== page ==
One year on from Beirut explosion and still no government in Lebanon

Families yet to return to homes while Norwegian Refugee Council says 70,000 jobless

More than 200 people were killed and in excess of 6,000 injured in the Beirut blast that devastated the port area on August 4th, 2020. Photograph: EPA

More than 200 people were killed and in excess of 6,000 injured in the Beirut blast that devastated the port area on August 4th, 2020. Photograph: EPA

 

A year after a massive blast devastated Beirut’s port and nearby neighbourhoods, Lebanese await a government to deal with the tragic results of the explosion and tackle their homeland’s economic meltdown, soaring poverty and acute shortage of essential goods.

The blast – described by Dr Sam Rigby of Sheffield University as “certainly the most powerful non-nuclear explosion of the 21st century” – killed 214, wounded 6,500 and rendered 300,000 homeless.

The UN children’s agency, Unicef, said on Tuesday that more than 600,000 children in greater Beirut had been affected directly or indirectly, including dozens who had lost family members, friends and loved ones. Mental health experts have recorded a surge in psychiatric disorders among adults.

Many families have yet to return to their homes while the Norwegian Refugee Council reported 70,000 have lost jobs.

After last week’s appointment of billionaire businessman Najib Mikati to form a cabinet, many hoped he would form a new government by Tuesday’s anniversary. He failed to do so, however, and on Monday President Michel Aoun, once again, rejected the appointment of technocrats who could initiate reforms in line with a roadmap proposed by France last year.

Unlocking funds

A new government could also unlock $21 billion (€17.7 billion) in foreign donor and International Monetary Fund aid to rescue the economy and reduce the sufferings of the populace.

Aoun insists ministers must be chosen by confessional party bosses and demands for his Free Patriotic Movement the interior ministry, which will conduct next year’s parliamentary election, and the justice ministry, which will handle the port blast investigation and potential charges against politicians.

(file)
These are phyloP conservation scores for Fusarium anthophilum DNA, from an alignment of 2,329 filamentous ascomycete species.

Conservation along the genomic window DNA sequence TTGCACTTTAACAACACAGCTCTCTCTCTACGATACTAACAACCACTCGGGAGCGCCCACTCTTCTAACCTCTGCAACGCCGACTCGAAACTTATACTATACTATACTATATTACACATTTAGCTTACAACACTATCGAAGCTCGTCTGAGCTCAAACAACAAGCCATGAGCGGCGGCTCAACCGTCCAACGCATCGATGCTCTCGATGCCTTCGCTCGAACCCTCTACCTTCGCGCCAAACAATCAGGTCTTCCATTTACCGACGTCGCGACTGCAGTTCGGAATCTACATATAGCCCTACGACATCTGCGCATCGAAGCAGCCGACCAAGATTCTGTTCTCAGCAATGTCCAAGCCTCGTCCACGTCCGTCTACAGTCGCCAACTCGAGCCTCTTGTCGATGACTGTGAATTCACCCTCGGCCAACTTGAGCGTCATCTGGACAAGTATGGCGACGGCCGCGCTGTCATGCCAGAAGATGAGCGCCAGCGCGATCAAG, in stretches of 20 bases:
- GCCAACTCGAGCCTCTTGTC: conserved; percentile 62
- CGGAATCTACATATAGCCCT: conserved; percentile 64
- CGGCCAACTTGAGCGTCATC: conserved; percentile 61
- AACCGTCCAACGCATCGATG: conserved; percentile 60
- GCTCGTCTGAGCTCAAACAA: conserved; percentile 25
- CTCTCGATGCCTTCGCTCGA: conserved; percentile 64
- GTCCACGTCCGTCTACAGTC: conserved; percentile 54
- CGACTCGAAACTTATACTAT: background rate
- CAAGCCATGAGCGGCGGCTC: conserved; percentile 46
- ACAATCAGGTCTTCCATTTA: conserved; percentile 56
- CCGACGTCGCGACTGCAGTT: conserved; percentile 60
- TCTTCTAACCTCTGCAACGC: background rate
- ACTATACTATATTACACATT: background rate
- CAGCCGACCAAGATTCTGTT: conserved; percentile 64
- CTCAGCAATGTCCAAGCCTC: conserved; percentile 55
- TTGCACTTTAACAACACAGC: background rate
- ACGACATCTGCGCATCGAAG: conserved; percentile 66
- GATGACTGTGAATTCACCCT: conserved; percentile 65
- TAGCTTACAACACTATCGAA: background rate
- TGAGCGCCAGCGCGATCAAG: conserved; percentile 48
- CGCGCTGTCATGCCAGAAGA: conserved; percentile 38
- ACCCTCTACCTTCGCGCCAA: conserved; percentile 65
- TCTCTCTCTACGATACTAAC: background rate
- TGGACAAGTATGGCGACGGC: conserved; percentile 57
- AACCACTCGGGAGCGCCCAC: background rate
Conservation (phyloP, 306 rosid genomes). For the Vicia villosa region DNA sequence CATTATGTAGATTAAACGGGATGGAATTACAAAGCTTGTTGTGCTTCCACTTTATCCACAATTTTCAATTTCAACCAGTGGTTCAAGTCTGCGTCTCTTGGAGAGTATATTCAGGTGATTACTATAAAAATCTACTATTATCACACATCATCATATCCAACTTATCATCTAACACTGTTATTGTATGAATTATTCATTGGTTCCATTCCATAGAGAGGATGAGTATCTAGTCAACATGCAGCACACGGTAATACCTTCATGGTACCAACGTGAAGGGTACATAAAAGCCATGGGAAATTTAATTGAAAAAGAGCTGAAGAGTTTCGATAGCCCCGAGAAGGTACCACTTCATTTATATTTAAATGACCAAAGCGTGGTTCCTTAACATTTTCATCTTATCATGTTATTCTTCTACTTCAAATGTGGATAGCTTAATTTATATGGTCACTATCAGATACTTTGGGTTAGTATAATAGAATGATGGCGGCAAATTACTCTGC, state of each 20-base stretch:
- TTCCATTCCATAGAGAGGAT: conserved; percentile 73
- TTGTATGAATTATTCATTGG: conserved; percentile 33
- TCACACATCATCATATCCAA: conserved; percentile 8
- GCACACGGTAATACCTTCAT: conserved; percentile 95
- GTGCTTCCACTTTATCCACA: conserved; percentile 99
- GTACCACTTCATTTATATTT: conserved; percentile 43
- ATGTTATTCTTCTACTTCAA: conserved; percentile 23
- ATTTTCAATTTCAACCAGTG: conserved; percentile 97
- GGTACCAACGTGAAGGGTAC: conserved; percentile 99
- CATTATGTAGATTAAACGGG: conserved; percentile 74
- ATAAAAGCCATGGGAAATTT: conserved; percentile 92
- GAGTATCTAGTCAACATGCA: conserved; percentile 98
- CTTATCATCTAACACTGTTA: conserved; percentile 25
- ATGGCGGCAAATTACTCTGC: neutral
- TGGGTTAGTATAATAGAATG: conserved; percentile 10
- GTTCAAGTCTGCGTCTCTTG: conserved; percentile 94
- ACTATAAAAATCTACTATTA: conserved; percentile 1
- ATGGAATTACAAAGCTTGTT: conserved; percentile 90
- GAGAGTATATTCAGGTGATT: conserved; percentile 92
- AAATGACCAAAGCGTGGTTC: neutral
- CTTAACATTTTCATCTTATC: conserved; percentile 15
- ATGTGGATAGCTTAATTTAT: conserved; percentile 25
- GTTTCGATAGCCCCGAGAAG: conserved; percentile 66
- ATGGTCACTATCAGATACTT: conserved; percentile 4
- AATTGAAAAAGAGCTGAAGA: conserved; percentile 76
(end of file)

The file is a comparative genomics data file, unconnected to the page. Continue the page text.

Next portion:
Political deadlock has led to despair and resignation and a feeling of powerlessness among Lebanese. Peaceful protesters who filled the streets between October 2019 and early 2020, when the pandemic intervened, have given up the campaign for regime change because many Lebanese have expressed the belief that the sectarian powersharing system of governance will never change.

Professionals who staked their future on transition to a secular democratic model are leaving, depriving Lebanon of the men and women needed to rebuild.

Since the early peaceful protests that failed to produce results, angry, hungry Lebanese have rioted and blocked main highways with burning tyres. Sectarian violence has become a serious risk. Last weekend five were killed in communal shootings between feuding Hizbullah supporters and coastal tribesmen.

Amnesty International has accused the politicians of “shamelessly” obstructing Lebanon’s investigation into the port blast while Human Rights Watch has castigated them for negligence and lack of accountability.

Ammonium nitrate

The explosion happened after a cargo of deteriorating ammonium nitrate off-loaded from a Moldovan-flagged freighter was stored for six years in an insecure warehouse while Aoun and three prime ministers – Tamman Salam, Saad Hariri, and Hassan Diab – received 10 warnings about dangers posed by the shipment. They did nothing. No politicians have been among the 25 arrested.

Confusion over the blast reigns. Reuters last week published a leaked October 2020 report by a US Federal Bureau of Investigation team that revealed that only one-fifth of the 2,700 tonnes of the ammonium nitrate exploded, suggesting that four-fifths had been removed or stolen before the blast.

Since Lebanon’s main political parties have appointed officials and agents to port posts, any or none could be responsible. Or, the material could have been stolen, little by little, by port workers for sale to contractors for clearing sites or farmers for fertilizer.

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